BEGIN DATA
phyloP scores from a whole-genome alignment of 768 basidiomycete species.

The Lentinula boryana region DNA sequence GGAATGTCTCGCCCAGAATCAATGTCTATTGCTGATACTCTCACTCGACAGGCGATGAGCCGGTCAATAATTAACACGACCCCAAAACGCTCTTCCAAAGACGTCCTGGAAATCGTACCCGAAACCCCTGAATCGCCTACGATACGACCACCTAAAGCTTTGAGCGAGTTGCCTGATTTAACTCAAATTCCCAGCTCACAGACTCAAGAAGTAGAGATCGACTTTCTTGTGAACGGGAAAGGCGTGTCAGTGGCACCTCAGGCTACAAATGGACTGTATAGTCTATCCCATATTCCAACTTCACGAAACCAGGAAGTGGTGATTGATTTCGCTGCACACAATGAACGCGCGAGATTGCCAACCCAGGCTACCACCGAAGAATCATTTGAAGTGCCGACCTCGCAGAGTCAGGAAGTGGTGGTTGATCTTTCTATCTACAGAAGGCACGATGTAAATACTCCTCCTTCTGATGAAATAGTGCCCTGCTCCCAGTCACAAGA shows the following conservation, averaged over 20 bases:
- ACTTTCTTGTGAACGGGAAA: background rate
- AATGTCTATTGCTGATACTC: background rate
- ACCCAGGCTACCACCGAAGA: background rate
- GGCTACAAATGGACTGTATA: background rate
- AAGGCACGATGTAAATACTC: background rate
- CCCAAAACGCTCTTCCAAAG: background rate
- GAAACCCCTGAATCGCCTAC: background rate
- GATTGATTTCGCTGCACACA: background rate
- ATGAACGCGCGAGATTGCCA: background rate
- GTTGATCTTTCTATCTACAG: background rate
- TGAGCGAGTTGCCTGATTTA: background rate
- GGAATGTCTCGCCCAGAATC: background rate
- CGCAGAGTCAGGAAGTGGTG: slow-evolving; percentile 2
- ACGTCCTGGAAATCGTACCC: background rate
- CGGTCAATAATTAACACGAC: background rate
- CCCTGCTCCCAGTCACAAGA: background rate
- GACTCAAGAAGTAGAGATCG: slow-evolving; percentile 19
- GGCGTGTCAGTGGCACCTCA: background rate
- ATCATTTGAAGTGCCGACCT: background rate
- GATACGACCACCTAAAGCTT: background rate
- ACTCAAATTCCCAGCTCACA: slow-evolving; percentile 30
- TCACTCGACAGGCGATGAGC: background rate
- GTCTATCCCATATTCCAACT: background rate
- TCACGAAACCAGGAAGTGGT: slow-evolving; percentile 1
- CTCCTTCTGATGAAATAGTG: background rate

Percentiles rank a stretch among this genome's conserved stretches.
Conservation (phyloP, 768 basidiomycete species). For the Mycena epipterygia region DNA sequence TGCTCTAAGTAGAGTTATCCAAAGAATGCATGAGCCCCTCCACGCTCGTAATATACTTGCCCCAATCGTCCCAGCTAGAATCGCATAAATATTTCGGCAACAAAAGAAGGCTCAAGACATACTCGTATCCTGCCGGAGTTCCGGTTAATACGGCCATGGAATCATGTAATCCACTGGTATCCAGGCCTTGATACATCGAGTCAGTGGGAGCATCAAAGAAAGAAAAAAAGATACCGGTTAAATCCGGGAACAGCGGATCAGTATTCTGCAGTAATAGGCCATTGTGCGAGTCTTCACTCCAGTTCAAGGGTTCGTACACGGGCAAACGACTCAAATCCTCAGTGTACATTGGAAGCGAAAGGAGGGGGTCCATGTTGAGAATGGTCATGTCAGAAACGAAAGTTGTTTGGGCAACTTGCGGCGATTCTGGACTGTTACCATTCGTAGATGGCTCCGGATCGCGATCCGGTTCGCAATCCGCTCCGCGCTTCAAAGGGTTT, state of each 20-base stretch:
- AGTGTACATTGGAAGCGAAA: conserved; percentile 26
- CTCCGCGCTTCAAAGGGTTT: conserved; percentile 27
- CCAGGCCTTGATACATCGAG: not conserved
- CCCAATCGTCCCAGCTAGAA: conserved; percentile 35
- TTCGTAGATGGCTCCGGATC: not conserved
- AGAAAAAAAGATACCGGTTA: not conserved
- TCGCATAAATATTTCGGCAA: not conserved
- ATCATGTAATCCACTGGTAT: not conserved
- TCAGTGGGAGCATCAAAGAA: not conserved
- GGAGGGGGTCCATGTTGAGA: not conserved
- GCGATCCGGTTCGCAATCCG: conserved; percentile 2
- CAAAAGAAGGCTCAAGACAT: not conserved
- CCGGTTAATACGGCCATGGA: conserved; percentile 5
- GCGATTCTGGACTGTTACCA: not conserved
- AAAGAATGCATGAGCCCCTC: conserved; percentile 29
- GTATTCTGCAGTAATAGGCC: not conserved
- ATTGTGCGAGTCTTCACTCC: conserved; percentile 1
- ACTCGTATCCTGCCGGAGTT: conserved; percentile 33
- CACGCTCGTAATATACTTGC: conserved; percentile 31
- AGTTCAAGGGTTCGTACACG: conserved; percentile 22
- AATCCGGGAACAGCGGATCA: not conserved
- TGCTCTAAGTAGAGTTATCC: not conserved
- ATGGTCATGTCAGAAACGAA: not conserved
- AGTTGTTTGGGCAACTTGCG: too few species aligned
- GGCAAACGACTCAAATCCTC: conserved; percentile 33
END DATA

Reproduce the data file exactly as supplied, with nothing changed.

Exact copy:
phyloP scores from a whole-genome alignment of 768 basidiomycete species.

The Lentinula boryana region DNA sequence GGAATGTCTCGCCCAGAATCAATGTCTATTGCTGATACTCTCACTCGACAGGCGATGAGCCGGTCAATAATTAACACGACCCCAAAACGCTCTTCCAAAGACGTCCTGGAAATCGTACCCGAAACCCCTGAATCGCCTACGATACGACCACCTAAAGCTTTGAGCGAGTTGCCTGATTTAACTCAAATTCCCAGCTCACAGACTCAAGAAGTAGAGATCGACTTTCTTGTGAACGGGAAAGGCGTGTCAGTGGCACCTCAGGCTACAAATGGACTGTATAGTCTATCCCATATTCCAACTTCACGAAACCAGGAAGTGGTGATTGATTTCGCTGCACACAATGAACGCGCGAGATTGCCAACCCAGGCTACCACCGAAGAATCATTTGAAGTGCCGACCTCGCAGAGTCAGGAAGTGGTGGTTGATCTTTCTATCTACAGAAGGCACGATGTAAATACTCCTCCTTCTGATGAAATAGTGCCCTGCTCCCAGTCACAAGA shows the following conservation, averaged over 20 bases:
- ACTTTCTTGTGAACGGGAAA: background rate
- AATGTCTATTGCTGATACTC: background rate
- ACCCAGGCTACCACCGAAGA: background rate
- GGCTACAAATGGACTGTATA: background rate
- AAGGCACGATGTAAATACTC: background rate
- CCCAAAACGCTCTTCCAAAG: background rate
- GAAACCCCTGAATCGCCTAC: background rate
- GATTGATTTCGCTGCACACA: background rate
- ATGAACGCGCGAGATTGCCA: background rate
- GTTGATCTTTCTATCTACAG: background rate
- TGAGCGAGTTGCCTGATTTA: background rate
- GGAATGTCTCGCCCAGAATC: background rate
- CGCAGAGTCAGGAAGTGGTG: slow-evolving; percentile 2
- ACGTCCTGGAAATCGTACCC: background rate
- CGGTCAATAATTAACACGAC: background rate
- CCCTGCTCCCAGTCACAAGA: background rate
- GACTCAAGAAGTAGAGATCG: slow-evolving; percentile 19
- GGCGTGTCAGTGGCACCTCA: background rate
- ATCATTTGAAGTGCCGACCT: background rate
- GATACGACCACCTAAAGCTT: background rate
- ACTCAAATTCCCAGCTCACA: slow-evolving; percentile 30
- TCACTCGACAGGCGATGAGC: background rate
- GTCTATCCCATATTCCAACT: background rate
- TCACGAAACCAGGAAGTGGT: slow-evolving; percentile 1
- CTCCTTCTGATGAAATAGTG: background rate

Percentiles rank a stretch among this genome's conserved stretches.
Conservation (phyloP, 768 basidiomycete species). For the Mycena epipterygia region DNA sequence TGCTCTAAGTAGAGTTATCCAAAGAATGCATGAGCCCCTCCACGCTCGTAATATACTTGCCCCAATCGTCCCAGCTAGAATCGCATAAATATTTCGGCAACAAAAGAAGGCTCAAGACATACTCGTATCCTGCCGGAGTTCCGGTTAATACGGCCATGGAATCATGTAATCCACTGGTATCCAGGCCTTGATACATCGAGTCAGTGGGAGCATCAAAGAAAGAAAAAAAGATACCGGTTAAATCCGGGAACAGCGGATCAGTATTCTGCAGTAATAGGCCATTGTGCGAGTCTTCACTCCAGTTCAAGGGTTCGTACACGGGCAAACGACTCAAATCCTCAGTGTACATTGGAAGCGAAAGGAGGGGGTCCATGTTGAGAATGGTCATGTCAGAAACGAAAGTTGTTTGGGCAACTTGCGGCGATTCTGGACTGTTACCATTCGTAGATGGCTCCGGATCGCGATCCGGTTCGCAATCCGCTCCGCGCTTCAAAGGGTTT, state of each 20-base stretch:
- AGTGTACATTGGAAGCGAAA: conserved; percentile 26
- CTCCGCGCTTCAAAGGGTTT: conserved; percentile 27
- CCAGGCCTTGATACATCGAG: not conserved
- CCCAATCGTCCCAGCTAGAA: conserved; percentile 35
- TTCGTAGATGGCTCCGGATC: not conserved
- AGAAAAAAAGATACCGGTTA: not conserved
- TCGCATAAATATTTCGGCAA: not conserved
- ATCATGTAATCCACTGGTAT: not conserved
- TCAGTGGGAGCATCAAAGAA: not conserved
- GGAGGGGGTCCATGTTGAGA: not conserved
- GCGATCCGGTTCGCAATCCG: conserved; percentile 2
- CAAAAGAAGGCTCAAGACAT: not conserved
- CCGGTTAATACGGCCATGGA: conserved; percentile 5
- GCGATTCTGGACTGTTACCA: not conserved
- AAAGAATGCATGAGCCCCTC: conserved; percentile 29
- GTATTCTGCAGTAATAGGCC: not conserved
- ATTGTGCGAGTCTTCACTCC: conserved; percentile 1
- ACTCGTATCCTGCCGGAGTT: conserved; percentile 33
- CACGCTCGTAATATACTTGC: conserved; percentile 31
- AGTTCAAGGGTTCGTACACG: conserved; percentile 22
- AATCCGGGAACAGCGGATCA: not conserved
- TGCTCTAAGTAGAGTTATCC: not conserved
- ATGGTCATGTCAGAAACGAA: not conserved
- AGTTGTTTGGGCAACTTGCG: too few species aligned
- GGCAAACGACTCAAATCCTC: conserved; percentile 33